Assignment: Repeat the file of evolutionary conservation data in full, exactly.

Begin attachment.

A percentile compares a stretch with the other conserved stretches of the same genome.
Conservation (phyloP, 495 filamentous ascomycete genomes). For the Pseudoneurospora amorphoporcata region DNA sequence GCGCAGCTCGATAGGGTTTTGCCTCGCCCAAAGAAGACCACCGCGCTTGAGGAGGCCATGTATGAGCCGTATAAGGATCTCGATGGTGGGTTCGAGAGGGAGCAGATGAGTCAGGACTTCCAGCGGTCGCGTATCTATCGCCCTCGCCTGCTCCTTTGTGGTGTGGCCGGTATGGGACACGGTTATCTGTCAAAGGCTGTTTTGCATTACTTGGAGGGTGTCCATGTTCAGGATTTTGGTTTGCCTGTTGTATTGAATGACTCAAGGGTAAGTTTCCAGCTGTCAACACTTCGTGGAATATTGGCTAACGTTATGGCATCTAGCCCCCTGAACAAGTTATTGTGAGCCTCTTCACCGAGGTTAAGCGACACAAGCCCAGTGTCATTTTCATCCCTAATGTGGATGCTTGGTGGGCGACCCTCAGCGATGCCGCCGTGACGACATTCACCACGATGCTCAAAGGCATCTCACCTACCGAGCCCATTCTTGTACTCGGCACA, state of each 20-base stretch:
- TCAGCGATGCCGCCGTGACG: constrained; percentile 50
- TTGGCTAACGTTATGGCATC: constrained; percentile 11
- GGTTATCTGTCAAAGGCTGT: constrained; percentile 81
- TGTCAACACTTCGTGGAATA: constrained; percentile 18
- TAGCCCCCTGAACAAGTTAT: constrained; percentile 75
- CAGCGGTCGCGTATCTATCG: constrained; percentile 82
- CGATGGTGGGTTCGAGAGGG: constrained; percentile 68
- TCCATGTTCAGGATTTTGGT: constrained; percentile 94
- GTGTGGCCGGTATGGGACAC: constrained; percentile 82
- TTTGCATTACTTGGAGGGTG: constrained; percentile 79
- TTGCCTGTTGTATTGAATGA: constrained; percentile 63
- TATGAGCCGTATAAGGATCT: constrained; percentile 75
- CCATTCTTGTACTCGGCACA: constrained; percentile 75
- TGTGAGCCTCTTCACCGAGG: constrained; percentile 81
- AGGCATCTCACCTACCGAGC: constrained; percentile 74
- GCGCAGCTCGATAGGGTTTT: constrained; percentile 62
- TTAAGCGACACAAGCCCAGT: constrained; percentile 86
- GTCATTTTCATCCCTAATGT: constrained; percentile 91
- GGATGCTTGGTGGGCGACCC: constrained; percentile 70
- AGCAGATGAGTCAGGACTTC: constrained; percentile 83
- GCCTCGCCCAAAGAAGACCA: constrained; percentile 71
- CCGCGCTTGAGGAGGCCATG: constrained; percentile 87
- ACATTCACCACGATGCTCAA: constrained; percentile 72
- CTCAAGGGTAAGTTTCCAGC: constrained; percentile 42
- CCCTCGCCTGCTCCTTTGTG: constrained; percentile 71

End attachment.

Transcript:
A percentile compares a stretch with the other conserved stretches of the same genome.
Conservation (phyloP, 495 filamentous ascomycete genomes). For the Pseudoneurospora amorphoporcata region DNA sequence GCGCAGCTCGATAGGGTTTTGCCTCGCCCAAAGAAGACCACCGCGCTTGAGGAGGCCATGTATGAGCCGTATAAGGATCTCGATGGTGGGTTCGAGAGGGAGCAGATGAGTCAGGACTTCCAGCGGTCGCGTATCTATCGCCCTCGCCTGCTCCTTTGTGGTGTGGCCGGTATGGGACACGGTTATCTGTCAAAGGCTGTTTTGCATTACTTGGAGGGTGTCCATGTTCAGGATTTTGGTTTGCCTGTTGTATTGAATGACTCAAGGGTAAGTTTCCAGCTGTCAACACTTCGTGGAATATTGGCTAACGTTATGGCATCTAGCCCCCTGAACAAGTTATTGTGAGCCTCTTCACCGAGGTTAAGCGACACAAGCCCAGTGTCATTTTCATCCCTAATGTGGATGCTTGGTGGGCGACCCTCAGCGATGCCGCCGTGACGACATTCACCACGATGCTCAAAGGCATCTCACCTACCGAGCCCATTCTTGTACTCGGCACA, state of each 20-base stretch:
- TCAGCGATGCCGCCGTGACG: constrained; percentile 50
- TTGGCTAACGTTATGGCATC: constrained; percentile 11
- GGTTATCTGTCAAAGGCTGT: constrained; percentile 81
- TGTCAACACTTCGTGGAATA: constrained; percentile 18
- TAGCCCCCTGAACAAGTTAT: constrained; percentile 75
- CAGCGGTCGCGTATCTATCG: constrained; percentile 82
- CGATGGTGGGTTCGAGAGGG: constrained; percentile 68
- TCCATGTTCAGGATTTTGGT: constrained; percentile 94
- GTGTGGCCGGTATGGGACAC: constrained; percentile 82
- TTTGCATTACTTGGAGGGTG: constrained; percentile 79
- TTGCCTGTTGTATTGAATGA: constrained; percentile 63
- TATGAGCCGTATAAGGATCT: constrained; percentile 75
- CCATTCTTGTACTCGGCACA: constrained; percentile 75
- TGTGAGCCTCTTCACCGAGG: constrained; percentile 81
- AGGCATCTCACCTACCGAGC: constrained; percentile 74
- GCGCAGCTCGATAGGGTTTT: constrained; percentile 62
- TTAAGCGACACAAGCCCAGT: constrained; percentile 86
- GTCATTTTCATCCCTAATGT: constrained; percentile 91
- GGATGCTTGGTGGGCGACCC: constrained; percentile 70
- AGCAGATGAGTCAGGACTTC: constrained; percentile 83
- GCCTCGCCCAAAGAAGACCA: constrained; percentile 71
- CCGCGCTTGAGGAGGCCATG: constrained; percentile 87
- ACATTCACCACGATGCTCAA: constrained; percentile 72
- CTCAAGGGTAAGTTTCCAGC: constrained; percentile 42
- CCCTCGCCTGCTCCTTTGTG: constrained; percentile 71